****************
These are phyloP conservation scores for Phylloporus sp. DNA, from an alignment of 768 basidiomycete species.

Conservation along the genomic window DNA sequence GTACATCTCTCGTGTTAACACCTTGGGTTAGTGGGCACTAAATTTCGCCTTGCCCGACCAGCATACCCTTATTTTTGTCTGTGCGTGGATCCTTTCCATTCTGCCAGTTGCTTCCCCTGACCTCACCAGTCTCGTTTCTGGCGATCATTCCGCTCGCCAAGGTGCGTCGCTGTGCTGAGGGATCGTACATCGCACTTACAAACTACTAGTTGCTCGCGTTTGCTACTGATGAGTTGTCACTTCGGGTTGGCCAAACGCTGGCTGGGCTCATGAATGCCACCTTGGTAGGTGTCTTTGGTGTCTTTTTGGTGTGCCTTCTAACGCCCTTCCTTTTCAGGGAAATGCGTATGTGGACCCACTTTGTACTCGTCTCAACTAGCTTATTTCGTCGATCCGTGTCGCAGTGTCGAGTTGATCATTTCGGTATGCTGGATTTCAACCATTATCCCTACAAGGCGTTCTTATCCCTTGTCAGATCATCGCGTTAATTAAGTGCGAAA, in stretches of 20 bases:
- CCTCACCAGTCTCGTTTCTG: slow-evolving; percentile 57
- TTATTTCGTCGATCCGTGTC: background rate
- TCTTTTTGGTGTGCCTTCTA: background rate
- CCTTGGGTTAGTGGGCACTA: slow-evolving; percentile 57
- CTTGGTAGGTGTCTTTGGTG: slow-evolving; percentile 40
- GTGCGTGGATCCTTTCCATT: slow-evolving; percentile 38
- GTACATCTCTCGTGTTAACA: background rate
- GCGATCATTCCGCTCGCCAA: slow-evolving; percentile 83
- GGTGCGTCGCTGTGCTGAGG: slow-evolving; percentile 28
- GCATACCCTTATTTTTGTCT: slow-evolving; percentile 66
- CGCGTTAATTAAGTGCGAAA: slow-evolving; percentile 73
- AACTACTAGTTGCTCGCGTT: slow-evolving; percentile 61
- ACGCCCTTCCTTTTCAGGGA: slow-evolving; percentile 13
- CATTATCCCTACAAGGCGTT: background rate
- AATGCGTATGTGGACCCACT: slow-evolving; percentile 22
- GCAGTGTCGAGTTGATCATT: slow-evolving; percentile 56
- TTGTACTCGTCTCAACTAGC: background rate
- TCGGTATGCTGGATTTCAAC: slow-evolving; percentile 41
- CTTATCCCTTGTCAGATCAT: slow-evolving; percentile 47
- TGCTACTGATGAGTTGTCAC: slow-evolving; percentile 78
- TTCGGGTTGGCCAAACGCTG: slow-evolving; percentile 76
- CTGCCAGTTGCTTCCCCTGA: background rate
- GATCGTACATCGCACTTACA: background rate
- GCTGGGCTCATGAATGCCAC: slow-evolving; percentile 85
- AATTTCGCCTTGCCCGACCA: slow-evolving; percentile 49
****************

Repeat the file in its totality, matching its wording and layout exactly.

These are phyloP conservation scores for Phylloporus sp. DNA, from an alignment of 768 basidiomycete species.

Conservation along the genomic window DNA sequence GTACATCTCTCGTGTTAACACCTTGGGTTAGTGGGCACTAAATTTCGCCTTGCCCGACCAGCATACCCTTATTTTTGTCTGTGCGTGGATCCTTTCCATTCTGCCAGTTGCTTCCCCTGACCTCACCAGTCTCGTTTCTGGCGATCATTCCGCTCGCCAAGGTGCGTCGCTGTGCTGAGGGATCGTACATCGCACTTACAAACTACTAGTTGCTCGCGTTTGCTACTGATGAGTTGTCACTTCGGGTTGGCCAAACGCTGGCTGGGCTCATGAATGCCACCTTGGTAGGTGTCTTTGGTGTCTTTTTGGTGTGCCTTCTAACGCCCTTCCTTTTCAGGGAAATGCGTATGTGGACCCACTTTGTACTCGTCTCAACTAGCTTATTTCGTCGATCCGTGTCGCAGTGTCGAGTTGATCATTTCGGTATGCTGGATTTCAACCATTATCCCTACAAGGCGTTCTTATCCCTTGTCAGATCATCGCGTTAATTAAGTGCGAAA, in stretches of 20 bases:
- CCTCACCAGTCTCGTTTCTG: slow-evolving; percentile 57
- TTATTTCGTCGATCCGTGTC: background rate
- TCTTTTTGGTGTGCCTTCTA: background rate
- CCTTGGGTTAGTGGGCACTA: slow-evolving; percentile 57
- CTTGGTAGGTGTCTTTGGTG: slow-evolving; percentile 40
- GTGCGTGGATCCTTTCCATT: slow-evolving; percentile 38
- GTACATCTCTCGTGTTAACA: background rate
- GCGATCATTCCGCTCGCCAA: slow-evolving; percentile 83
- GGTGCGTCGCTGTGCTGAGG: slow-evolving; percentile 28
- GCATACCCTTATTTTTGTCT: slow-evolving; percentile 66
- CGCGTTAATTAAGTGCGAAA: slow-evolving; percentile 73
- AACTACTAGTTGCTCGCGTT: slow-evolving; percentile 61
- ACGCCCTTCCTTTTCAGGGA: slow-evolving; percentile 13
- CATTATCCCTACAAGGCGTT: background rate
- AATGCGTATGTGGACCCACT: slow-evolving; percentile 22
- GCAGTGTCGAGTTGATCATT: slow-evolving; percentile 56
- TTGTACTCGTCTCAACTAGC: background rate
- TCGGTATGCTGGATTTCAAC: slow-evolving; percentile 41
- CTTATCCCTTGTCAGATCAT: slow-evolving; percentile 47
- TGCTACTGATGAGTTGTCAC: slow-evolving; percentile 78
- TTCGGGTTGGCCAAACGCTG: slow-evolving; percentile 76
- CTGCCAGTTGCTTCCCCTGA: background rate
- GATCGTACATCGCACTTACA: background rate
- GCTGGGCTCATGAATGCCAC: slow-evolving; percentile 85
- AATTTCGCCTTGCCCGACCA: slow-evolving; percentile 49